How will you remember Chris Young?
snakecharmer: For his phenomenal defense. I didn't think anybody would be as good as Steve Finley and CY came close, I was very happy with the transition.
Jim: Mercurial. It'll be some time before anyone challenges his franchise record of five walk-off homers - not least because Justin Upton is the only current D-backs with even a single one to his credit! And his defense could be sublime. But then there were the infield pop-ups, which were immensely frustrating, and a career .239 average, which ranks 129th among 132 active players with 3500 PAs. But if there's a single memory that I'll have, it's his homer off Ted Lilly in the 2007 NLCS. If there's another one, it's him bookending the game with home-runs on the night Gonzo's number was retired. That was awesome.
John: I was always a big fan of Chris Young. I remember him getting his share of big hits, as well as knowing if the ball was hit in the air in the middle of the field he was going to catch it. I always thought he was a class act too. I'll never forget his post-game interview after we clinched the playoffs last year. I still have that whole session on tape.
Will there be more moves this winter in the outfield, or is that it?
snakecharmer: Outfield? I expect that's it.
Jim: I'm uncertain. We still seem to have a few too many holes elsewhere, and not that many pieces which can be dealt. I don't think we can afford to pick up additional free agents, so we may have to sacrifice the outfield depth if we want, say, another starting pitcher.
John: I was hoping (and still am) that Parra would be the one getting traded. I'm sure I sound like a broken record on that front. If the right 3B deal comes along I'm not convinced they won't trade another of the outfielders. But if they do trade another outfielder, they may have to go looking for another one to bring in. That's probably why they'll keep Parra, ack.
What do you expect from Cliff Pennington?
snakecharmer: I expect him to work on his defense this spring. I expect him to get a majority of the playing time. I expect him to bounce back and have a .250-average season.
John: I expect him to play decently, especially if they don't over-expose him to left-handed pitching or try to put him at the top of the order and expect plus production there.
Jim: Definirely agree on keeping him away from lefties - no matter how good his glove, those splits against left-handers are pretty bad. I think moving to Chase will certainly help - as it does most hitters. I think we were spoiled a bit, in terms of good hitting shortstops, by Drew: we should probably lower our expectations for production from that position for the next couple of years - if a Bloomquist/McDonald platoon hadn't already done that for us!
Can Heath Bell bounce back from a dismal season in Miami?
snakecharmer: Yes. I think some of that was problems with the coaches. (Of course, his own actions and comments to the media certainly didn't help.) I think he'll be more comfortable in a Kevin Towers-made environment and I think he'll get his confidence back by working in the 7th inning.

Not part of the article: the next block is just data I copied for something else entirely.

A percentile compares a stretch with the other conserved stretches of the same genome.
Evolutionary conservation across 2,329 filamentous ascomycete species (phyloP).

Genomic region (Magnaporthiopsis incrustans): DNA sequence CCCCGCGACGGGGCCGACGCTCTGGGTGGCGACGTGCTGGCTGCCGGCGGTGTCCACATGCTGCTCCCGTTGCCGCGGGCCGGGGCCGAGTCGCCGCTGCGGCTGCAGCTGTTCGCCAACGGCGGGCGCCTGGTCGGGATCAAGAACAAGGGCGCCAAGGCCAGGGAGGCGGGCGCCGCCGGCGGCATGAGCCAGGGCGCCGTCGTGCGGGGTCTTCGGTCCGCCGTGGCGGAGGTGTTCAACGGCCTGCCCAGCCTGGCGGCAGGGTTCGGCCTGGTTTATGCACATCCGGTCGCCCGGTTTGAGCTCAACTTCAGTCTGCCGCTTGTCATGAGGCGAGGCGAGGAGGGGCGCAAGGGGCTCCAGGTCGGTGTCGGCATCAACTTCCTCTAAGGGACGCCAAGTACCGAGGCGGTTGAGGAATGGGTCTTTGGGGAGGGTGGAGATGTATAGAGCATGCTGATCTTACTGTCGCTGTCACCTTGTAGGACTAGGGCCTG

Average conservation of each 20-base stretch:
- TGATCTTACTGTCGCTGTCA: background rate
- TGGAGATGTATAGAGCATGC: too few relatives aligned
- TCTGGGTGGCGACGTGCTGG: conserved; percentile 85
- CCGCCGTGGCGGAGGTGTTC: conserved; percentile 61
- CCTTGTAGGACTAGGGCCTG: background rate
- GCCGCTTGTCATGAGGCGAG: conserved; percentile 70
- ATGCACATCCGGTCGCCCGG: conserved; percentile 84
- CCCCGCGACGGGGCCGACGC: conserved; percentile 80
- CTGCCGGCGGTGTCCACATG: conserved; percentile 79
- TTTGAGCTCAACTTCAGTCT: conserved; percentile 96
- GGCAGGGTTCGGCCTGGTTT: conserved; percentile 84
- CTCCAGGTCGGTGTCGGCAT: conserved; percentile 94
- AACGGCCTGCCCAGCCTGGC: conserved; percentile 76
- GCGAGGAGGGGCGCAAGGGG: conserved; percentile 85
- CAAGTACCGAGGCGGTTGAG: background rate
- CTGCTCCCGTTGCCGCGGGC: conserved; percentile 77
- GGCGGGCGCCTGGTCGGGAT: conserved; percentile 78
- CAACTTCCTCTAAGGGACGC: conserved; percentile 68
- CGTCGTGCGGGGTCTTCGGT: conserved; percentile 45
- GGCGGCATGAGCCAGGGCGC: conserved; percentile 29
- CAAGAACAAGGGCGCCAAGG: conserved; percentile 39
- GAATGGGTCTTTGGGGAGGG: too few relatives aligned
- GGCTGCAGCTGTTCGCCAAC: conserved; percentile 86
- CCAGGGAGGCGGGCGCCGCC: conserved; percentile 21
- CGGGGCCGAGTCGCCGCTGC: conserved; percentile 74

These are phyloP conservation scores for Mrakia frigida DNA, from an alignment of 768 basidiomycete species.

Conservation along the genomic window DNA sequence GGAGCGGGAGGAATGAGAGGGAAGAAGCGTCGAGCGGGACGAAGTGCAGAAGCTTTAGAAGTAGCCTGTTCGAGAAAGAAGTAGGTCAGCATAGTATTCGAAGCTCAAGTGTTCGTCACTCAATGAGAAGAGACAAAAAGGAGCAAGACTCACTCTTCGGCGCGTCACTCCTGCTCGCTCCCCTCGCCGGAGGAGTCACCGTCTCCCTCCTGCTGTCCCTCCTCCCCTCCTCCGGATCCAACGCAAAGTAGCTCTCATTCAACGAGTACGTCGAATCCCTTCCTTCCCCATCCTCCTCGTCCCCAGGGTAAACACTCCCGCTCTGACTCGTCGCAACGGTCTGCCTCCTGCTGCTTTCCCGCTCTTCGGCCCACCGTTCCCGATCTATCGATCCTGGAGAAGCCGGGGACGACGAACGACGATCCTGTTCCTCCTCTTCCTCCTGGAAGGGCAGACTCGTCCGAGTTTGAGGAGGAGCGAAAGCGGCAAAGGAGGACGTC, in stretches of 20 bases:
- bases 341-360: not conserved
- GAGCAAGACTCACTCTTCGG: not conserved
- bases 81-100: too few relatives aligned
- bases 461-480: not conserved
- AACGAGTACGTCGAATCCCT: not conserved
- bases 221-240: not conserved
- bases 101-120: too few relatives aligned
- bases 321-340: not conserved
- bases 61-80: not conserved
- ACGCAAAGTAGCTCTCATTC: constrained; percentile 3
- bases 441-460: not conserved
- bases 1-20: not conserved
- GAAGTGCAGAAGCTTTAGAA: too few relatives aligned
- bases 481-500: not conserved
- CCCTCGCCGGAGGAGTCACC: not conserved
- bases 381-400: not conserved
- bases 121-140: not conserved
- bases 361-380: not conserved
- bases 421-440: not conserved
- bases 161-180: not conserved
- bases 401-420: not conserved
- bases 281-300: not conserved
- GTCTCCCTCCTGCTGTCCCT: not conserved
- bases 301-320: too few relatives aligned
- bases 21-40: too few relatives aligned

John: I'm sure he can, especially if many of the situations are lot so high-leverage. He's had a lot more success than failure over the years, and a handful of bad games from a closer can make your season look dismal. He probably won't be quite what he was but he'll be better than what he was at the beginning of 2012. I'll be surprised if he has a bad season, let me put it that way.
Jim: His 2012 was a bit like Putz's - a terrible start, which bloated his figures for the rest of the season. Through mid-May, Bell's ERA was in double-figures, but was less than four thereafter, and over his last 20 games, it was all the way down to 2.55. I wouldn't expect him to be THAT good, but something in the threes seems plausible. He'll certainly be a lot happier, now he's no longer bashing heads with Ozzie.
What will his role be in the bullpen?
snakecharmer: Seventh inning, sometimes eighth, sometimes closing if JJ and D-Hern are both out. But as many managers will tell you, sometimes the game isn't "saved" in the 9th inning; sometimes it's saved in the 6th and 7th, and I think if he's brought around and fixed up right in Arizona, he can be that 7th inning saver.
John: I kind of like the idea of having four really strong relievers that are almost interchangeable for innings 7-9. That way when you get involved in a string of close games you don't have to resort to lesser relievers for any of those games. If it earns you 2-4 more wins over the course of the season that can be the difference between making the playoffs and not making the playoffs. It's never a bad thing to have a plethora of good relievers.
Jim: There were a couple of times this season, when it seemed like the same arms were being warmed up night after night, and I am certainly not averse to the idea of having multiple guys who can close. One thing that does surprise me is he's another power guy: Towers has said how he likes a bullpen that can offer a lot of different ‘looks', and Bell doesn't seem all that different from, say, Hernandez.
Would you, as GM, have made these two deals?
snakecharmer: There's a reason I'm not a GM. I honestly don't know.
John: Well, I don't know about that. I'm not sure I would have imagined these trades, but if the trades had been brought to me as an owner and with the logic behind them as we understand it is, I'm pretty sure I could be convinced to sign off on them.
Jim: At this point, I would perhaps have traded for Pennington, but not Bell. $6.5 million is an awful lot of money to pay any reliever, especially a set-up guy, and I would probably rather we had spent that on starting pitcher or third-baseman. But we'll see: I have a suspicion it's possible Bell won't even be here by Opening Day.